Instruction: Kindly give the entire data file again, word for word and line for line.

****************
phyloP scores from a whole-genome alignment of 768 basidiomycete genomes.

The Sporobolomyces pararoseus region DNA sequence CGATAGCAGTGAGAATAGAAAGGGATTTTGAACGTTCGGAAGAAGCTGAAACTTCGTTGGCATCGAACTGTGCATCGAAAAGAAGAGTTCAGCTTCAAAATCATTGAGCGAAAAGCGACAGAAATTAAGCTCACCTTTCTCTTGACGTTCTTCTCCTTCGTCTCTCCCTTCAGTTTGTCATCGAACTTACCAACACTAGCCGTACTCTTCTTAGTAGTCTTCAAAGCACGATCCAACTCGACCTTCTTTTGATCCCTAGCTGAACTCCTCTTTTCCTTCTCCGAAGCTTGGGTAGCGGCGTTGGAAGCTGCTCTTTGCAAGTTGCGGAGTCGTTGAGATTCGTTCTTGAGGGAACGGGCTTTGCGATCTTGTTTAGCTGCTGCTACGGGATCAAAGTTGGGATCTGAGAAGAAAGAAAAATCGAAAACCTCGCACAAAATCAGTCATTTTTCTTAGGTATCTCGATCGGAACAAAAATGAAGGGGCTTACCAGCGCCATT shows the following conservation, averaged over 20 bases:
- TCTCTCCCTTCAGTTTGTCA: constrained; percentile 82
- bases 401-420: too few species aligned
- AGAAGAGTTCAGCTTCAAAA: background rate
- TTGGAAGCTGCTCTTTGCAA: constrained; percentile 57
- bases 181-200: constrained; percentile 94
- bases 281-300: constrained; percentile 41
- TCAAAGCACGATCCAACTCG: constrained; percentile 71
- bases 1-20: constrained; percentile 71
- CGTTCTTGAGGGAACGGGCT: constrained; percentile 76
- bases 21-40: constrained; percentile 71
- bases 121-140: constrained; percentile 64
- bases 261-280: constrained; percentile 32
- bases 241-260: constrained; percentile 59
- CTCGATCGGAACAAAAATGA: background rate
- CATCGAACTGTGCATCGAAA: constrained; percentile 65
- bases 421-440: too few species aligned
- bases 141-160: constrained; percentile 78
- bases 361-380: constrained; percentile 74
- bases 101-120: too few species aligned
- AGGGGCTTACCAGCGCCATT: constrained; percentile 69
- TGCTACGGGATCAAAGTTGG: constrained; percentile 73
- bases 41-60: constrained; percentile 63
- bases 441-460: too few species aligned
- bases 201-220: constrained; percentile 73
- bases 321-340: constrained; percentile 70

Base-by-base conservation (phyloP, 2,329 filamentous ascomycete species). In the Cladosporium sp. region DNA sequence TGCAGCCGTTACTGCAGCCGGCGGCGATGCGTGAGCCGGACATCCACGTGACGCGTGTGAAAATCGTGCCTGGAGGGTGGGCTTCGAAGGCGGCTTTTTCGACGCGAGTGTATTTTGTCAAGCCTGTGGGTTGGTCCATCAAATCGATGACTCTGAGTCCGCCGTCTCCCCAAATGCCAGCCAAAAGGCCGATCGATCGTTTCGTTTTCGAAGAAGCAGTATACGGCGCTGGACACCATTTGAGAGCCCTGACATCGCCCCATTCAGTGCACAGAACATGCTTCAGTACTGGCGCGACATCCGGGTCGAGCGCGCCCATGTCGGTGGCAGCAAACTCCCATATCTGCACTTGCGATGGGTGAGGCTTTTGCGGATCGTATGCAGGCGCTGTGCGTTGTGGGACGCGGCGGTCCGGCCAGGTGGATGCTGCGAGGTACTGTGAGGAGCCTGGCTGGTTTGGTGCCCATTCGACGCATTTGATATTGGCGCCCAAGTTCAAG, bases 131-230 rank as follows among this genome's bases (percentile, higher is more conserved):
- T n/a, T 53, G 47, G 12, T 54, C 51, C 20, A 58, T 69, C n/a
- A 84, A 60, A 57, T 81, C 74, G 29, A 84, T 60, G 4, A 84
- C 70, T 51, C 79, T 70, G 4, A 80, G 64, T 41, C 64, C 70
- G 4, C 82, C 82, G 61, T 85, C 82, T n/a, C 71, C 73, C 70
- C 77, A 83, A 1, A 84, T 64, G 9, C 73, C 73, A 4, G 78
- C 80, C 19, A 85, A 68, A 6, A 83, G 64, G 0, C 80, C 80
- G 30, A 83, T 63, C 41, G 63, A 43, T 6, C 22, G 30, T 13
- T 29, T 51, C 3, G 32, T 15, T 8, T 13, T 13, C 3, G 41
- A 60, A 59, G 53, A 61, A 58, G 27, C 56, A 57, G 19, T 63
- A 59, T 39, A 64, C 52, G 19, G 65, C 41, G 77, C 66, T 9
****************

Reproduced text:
phyloP scores from a whole-genome alignment of 768 basidiomycete genomes.

The Sporobolomyces pararoseus region DNA sequence CGATAGCAGTGAGAATAGAAAGGGATTTTGAACGTTCGGAAGAAGCTGAAACTTCGTTGGCATCGAACTGTGCATCGAAAAGAAGAGTTCAGCTTCAAAATCATTGAGCGAAAAGCGACAGAAATTAAGCTCACCTTTCTCTTGACGTTCTTCTCCTTCGTCTCTCCCTTCAGTTTGTCATCGAACTTACCAACACTAGCCGTACTCTTCTTAGTAGTCTTCAAAGCACGATCCAACTCGACCTTCTTTTGATCCCTAGCTGAACTCCTCTTTTCCTTCTCCGAAGCTTGGGTAGCGGCGTTGGAAGCTGCTCTTTGCAAGTTGCGGAGTCGTTGAGATTCGTTCTTGAGGGAACGGGCTTTGCGATCTTGTTTAGCTGCTGCTACGGGATCAAAGTTGGGATCTGAGAAGAAAGAAAAATCGAAAACCTCGCACAAAATCAGTCATTTTTCTTAGGTATCTCGATCGGAACAAAAATGAAGGGGCTTACCAGCGCCATT shows the following conservation, averaged over 20 bases:
- TCTCTCCCTTCAGTTTGTCA: constrained; percentile 82
- bases 401-420: too few species aligned
- AGAAGAGTTCAGCTTCAAAA: background rate
- TTGGAAGCTGCTCTTTGCAA: constrained; percentile 57
- bases 181-200: constrained; percentile 94
- bases 281-300: constrained; percentile 41
- TCAAAGCACGATCCAACTCG: constrained; percentile 71
- bases 1-20: constrained; percentile 71
- CGTTCTTGAGGGAACGGGCT: constrained; percentile 76
- bases 21-40: constrained; percentile 71
- bases 121-140: constrained; percentile 64
- bases 261-280: constrained; percentile 32
- bases 241-260: constrained; percentile 59
- CTCGATCGGAACAAAAATGA: background rate
- CATCGAACTGTGCATCGAAA: constrained; percentile 65
- bases 421-440: too few species aligned
- bases 141-160: constrained; percentile 78
- bases 361-380: constrained; percentile 74
- bases 101-120: too few species aligned
- AGGGGCTTACCAGCGCCATT: constrained; percentile 69
- TGCTACGGGATCAAAGTTGG: constrained; percentile 73
- bases 41-60: constrained; percentile 63
- bases 441-460: too few species aligned
- bases 201-220: constrained; percentile 73
- bases 321-340: constrained; percentile 70

Base-by-base conservation (phyloP, 2,329 filamentous ascomycete species). In the Cladosporium sp. region DNA sequence TGCAGCCGTTACTGCAGCCGGCGGCGATGCGTGAGCCGGACATCCACGTGACGCGTGTGAAAATCGTGCCTGGAGGGTGGGCTTCGAAGGCGGCTTTTTCGACGCGAGTGTATTTTGTCAAGCCTGTGGGTTGGTCCATCAAATCGATGACTCTGAGTCCGCCGTCTCCCCAAATGCCAGCCAAAAGGCCGATCGATCGTTTCGTTTTCGAAGAAGCAGTATACGGCGCTGGACACCATTTGAGAGCCCTGACATCGCCCCATTCAGTGCACAGAACATGCTTCAGTACTGGCGCGACATCCGGGTCGAGCGCGCCCATGTCGGTGGCAGCAAACTCCCATATCTGCACTTGCGATGGGTGAGGCTTTTGCGGATCGTATGCAGGCGCTGTGCGTTGTGGGACGCGGCGGTCCGGCCAGGTGGATGCTGCGAGGTACTGTGAGGAGCCTGGCTGGTTTGGTGCCCATTCGACGCATTTGATATTGGCGCCCAAGTTCAAG, bases 131-230 rank as follows among this genome's bases (percentile, higher is more conserved):
- T n/a, T 53, G 47, G 12, T 54, C 51, C 20, A 58, T 69, C n/a
- A 84, A 60, A 57, T 81, C 74, G 29, A 84, T 60, G 4, A 84
- C 70, T 51, C 79, T 70, G 4, A 80, G 64, T 41, C 64, C 70
- G 4, C 82, C 82, G 61, T 85, C 82, T n/a, C 71, C 73, C 70
- C 77, A 83, A 1, A 84, T 64, G 9, C 73, C 73, A 4, G 78
- C 80, C 19, A 85, A 68, A 6, A 83, G 64, G 0, C 80, C 80
- G 30, A 83, T 63, C 41, G 63, A 43, T 6, C 22, G 30, T 13
- T 29, T 51, C 3, G 32, T 15, T 8, T 13, T 13, C 3, G 41
- A 60, A 59, G 53, A 61, A 58, G 27, C 56, A 57, G 19, T 63
- A 59, T 39, A 64, C 52, G 19, G 65, C 41, G 77, C 66, T 9